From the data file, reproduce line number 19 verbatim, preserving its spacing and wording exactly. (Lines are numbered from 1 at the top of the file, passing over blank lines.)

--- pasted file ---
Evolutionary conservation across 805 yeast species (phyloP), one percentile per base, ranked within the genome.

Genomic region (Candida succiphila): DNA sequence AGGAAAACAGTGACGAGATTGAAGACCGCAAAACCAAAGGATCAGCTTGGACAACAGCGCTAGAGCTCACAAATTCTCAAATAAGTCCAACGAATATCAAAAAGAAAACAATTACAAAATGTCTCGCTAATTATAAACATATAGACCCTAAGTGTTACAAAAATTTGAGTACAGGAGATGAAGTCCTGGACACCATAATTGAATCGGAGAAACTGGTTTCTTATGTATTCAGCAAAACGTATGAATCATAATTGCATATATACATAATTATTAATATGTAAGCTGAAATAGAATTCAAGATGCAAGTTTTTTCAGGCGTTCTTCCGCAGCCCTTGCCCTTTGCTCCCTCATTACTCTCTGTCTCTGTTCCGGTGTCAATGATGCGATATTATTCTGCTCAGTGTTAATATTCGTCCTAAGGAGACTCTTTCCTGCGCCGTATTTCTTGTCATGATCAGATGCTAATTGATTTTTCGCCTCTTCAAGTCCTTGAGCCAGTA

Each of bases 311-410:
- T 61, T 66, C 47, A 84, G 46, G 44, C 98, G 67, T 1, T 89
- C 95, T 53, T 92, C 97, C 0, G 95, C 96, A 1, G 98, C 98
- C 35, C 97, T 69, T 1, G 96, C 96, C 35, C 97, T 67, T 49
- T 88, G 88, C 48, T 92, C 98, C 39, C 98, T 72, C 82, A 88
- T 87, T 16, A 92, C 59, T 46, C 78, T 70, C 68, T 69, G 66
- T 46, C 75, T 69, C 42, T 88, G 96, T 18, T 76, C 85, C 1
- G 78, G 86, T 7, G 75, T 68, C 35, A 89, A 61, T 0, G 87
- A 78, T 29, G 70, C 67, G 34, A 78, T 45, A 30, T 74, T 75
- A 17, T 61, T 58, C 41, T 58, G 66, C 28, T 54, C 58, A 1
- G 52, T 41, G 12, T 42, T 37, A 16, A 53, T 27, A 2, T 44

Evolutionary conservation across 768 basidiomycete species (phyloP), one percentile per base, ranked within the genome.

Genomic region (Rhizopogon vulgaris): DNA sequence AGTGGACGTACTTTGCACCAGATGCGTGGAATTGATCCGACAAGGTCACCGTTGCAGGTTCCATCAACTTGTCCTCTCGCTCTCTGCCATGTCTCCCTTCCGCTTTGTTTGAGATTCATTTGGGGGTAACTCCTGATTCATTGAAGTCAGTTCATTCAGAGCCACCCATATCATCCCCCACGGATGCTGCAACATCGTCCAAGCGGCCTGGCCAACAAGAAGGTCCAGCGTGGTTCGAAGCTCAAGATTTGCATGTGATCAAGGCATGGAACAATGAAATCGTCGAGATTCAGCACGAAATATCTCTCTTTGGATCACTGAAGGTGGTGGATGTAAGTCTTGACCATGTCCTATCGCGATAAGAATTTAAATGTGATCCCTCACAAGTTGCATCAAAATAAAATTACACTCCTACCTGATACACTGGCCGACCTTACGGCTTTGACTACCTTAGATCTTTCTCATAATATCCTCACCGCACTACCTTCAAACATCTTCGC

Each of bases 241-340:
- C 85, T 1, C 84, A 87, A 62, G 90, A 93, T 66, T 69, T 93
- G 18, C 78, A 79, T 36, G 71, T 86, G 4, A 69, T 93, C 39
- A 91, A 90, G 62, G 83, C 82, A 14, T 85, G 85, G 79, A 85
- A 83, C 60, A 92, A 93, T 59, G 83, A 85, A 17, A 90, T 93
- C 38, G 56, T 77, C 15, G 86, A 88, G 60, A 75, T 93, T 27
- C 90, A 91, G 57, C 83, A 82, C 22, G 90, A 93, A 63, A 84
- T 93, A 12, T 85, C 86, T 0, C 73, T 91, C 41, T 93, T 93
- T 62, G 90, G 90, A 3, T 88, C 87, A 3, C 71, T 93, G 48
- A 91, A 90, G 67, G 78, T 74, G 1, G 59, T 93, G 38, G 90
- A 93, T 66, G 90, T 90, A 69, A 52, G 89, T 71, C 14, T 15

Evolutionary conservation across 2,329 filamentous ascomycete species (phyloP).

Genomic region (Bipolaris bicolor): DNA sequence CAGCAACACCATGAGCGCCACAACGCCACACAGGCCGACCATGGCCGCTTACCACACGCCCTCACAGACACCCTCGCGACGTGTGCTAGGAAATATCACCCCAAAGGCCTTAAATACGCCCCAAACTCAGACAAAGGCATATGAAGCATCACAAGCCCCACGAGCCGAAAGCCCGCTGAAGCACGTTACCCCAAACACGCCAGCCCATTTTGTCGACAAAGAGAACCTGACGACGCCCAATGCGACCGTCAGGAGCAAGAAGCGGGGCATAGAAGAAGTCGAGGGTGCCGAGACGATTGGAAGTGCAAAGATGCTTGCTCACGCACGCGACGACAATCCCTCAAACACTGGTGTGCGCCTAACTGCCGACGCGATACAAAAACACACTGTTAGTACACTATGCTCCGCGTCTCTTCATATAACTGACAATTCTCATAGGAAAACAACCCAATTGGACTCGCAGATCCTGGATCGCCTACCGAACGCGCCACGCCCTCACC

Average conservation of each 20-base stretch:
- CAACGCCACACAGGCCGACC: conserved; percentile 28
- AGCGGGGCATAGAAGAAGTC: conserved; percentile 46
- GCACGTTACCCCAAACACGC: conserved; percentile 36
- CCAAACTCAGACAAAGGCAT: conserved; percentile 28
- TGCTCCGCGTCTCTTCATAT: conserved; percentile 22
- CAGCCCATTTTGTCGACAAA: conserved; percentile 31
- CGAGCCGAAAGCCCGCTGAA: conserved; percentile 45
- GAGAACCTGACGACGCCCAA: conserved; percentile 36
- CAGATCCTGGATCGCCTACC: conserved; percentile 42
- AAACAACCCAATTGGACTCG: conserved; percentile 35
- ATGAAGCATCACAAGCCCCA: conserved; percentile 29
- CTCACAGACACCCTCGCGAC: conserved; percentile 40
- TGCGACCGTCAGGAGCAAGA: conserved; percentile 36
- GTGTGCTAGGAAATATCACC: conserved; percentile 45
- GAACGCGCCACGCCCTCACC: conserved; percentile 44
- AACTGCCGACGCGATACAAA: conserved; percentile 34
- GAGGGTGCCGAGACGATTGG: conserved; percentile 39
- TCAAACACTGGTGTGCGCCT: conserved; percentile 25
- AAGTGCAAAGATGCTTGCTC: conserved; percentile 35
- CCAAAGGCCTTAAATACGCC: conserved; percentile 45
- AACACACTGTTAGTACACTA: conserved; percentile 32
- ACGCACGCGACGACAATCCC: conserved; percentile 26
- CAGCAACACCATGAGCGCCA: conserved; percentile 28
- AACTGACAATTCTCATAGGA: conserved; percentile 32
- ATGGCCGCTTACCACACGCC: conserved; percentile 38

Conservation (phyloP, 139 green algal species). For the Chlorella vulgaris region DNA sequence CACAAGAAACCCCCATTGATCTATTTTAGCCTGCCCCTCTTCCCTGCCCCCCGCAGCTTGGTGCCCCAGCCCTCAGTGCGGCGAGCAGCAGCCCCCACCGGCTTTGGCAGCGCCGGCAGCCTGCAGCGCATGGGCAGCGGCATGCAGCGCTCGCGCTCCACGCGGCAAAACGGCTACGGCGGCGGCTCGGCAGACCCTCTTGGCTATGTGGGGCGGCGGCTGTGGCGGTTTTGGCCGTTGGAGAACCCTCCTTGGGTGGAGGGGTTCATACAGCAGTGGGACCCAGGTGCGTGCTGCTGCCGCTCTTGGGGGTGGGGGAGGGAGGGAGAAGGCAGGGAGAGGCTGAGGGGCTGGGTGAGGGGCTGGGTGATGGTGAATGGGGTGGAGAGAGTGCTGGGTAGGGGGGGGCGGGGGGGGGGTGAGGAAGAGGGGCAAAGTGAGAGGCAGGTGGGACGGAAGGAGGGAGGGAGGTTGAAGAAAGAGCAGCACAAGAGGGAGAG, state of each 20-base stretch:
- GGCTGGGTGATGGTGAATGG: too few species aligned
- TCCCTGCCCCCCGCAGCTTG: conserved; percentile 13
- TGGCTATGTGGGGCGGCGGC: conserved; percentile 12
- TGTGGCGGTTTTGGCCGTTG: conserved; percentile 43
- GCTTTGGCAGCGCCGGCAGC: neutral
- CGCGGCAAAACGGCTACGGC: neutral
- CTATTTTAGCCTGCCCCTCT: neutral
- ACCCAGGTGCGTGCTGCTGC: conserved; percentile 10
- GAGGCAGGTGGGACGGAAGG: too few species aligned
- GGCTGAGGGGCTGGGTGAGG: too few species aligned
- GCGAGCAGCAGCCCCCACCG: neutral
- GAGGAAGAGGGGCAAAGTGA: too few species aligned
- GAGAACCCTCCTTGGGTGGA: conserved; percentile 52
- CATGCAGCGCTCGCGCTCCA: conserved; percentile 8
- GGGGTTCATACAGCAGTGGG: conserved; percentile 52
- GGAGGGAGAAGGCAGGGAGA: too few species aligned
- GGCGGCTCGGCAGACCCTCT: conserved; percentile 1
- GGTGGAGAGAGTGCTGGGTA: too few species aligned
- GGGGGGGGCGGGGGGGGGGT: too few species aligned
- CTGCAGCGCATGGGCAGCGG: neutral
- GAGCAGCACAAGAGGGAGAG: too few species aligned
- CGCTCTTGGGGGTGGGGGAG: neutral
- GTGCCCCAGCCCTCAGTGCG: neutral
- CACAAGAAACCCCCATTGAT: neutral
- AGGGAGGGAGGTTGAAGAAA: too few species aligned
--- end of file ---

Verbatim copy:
- A 91, A 90, G 62, G 83, C 82, A 14, T 85, G 85, G 79, A 85